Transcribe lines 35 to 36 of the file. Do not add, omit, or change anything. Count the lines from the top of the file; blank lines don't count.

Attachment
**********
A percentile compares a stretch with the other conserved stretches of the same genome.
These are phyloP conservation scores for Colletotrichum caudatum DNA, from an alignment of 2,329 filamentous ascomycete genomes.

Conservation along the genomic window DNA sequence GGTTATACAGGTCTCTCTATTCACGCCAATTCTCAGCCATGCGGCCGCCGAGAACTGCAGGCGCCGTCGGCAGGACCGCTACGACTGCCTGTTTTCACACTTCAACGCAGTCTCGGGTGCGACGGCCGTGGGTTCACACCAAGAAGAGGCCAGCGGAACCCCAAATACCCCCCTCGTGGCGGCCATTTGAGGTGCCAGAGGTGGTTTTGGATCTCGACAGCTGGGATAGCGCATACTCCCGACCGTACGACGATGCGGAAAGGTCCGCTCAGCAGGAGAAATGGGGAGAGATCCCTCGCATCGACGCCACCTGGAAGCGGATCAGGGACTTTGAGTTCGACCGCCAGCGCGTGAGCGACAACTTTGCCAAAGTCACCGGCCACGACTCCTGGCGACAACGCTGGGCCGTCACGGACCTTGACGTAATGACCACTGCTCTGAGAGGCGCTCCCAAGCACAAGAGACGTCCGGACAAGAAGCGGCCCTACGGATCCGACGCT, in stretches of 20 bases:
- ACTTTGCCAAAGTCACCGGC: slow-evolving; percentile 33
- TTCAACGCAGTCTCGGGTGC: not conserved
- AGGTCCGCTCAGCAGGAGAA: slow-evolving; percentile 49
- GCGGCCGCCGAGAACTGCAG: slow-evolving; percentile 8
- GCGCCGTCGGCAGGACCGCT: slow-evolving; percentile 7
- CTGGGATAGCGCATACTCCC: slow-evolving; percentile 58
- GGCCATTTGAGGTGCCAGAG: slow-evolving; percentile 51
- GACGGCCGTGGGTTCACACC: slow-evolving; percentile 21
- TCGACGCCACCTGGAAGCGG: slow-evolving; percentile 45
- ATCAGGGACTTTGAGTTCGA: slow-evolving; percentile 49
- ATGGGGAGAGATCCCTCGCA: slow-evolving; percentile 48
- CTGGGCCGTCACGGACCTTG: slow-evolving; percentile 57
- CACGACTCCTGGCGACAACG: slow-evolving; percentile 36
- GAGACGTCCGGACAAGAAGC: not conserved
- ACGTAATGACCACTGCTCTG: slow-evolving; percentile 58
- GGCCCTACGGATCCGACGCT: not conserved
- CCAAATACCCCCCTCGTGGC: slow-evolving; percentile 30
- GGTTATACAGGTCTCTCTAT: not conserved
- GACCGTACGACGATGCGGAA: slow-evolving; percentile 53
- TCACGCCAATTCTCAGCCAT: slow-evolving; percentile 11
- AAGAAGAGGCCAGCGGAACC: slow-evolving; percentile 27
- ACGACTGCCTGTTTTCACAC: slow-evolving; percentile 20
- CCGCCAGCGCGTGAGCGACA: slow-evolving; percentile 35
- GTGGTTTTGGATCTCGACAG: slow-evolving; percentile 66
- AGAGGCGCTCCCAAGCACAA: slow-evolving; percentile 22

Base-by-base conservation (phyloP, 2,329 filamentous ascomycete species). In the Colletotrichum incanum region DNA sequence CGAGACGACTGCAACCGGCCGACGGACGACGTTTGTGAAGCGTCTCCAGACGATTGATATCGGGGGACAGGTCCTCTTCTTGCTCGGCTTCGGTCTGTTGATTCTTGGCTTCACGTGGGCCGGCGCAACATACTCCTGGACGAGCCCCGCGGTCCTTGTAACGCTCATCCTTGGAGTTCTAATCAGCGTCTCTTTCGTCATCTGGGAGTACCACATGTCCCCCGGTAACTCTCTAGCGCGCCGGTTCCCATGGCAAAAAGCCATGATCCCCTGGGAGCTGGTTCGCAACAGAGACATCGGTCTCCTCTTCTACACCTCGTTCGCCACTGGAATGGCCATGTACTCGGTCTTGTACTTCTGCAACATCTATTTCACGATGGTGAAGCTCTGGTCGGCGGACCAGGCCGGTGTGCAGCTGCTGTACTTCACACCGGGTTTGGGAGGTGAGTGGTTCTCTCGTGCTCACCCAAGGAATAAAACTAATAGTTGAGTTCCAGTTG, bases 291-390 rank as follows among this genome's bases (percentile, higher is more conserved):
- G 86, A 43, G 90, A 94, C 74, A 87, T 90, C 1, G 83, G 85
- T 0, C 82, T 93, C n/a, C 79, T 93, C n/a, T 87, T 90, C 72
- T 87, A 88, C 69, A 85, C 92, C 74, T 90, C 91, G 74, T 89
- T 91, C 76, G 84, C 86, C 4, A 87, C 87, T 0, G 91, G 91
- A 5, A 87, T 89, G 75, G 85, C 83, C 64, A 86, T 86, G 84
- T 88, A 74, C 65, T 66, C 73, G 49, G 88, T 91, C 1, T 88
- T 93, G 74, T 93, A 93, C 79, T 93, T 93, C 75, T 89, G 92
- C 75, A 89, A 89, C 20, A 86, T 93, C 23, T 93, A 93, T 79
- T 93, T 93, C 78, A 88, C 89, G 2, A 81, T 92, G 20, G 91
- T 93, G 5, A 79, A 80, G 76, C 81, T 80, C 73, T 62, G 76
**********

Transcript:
- T 88, A 74, C 65, T 66, C 73, G 49, G 88, T 91, C 1, T 88
- T 93, G 74, T 93, A 93, C 79, T 93, T 93, C 75, T 89, G 92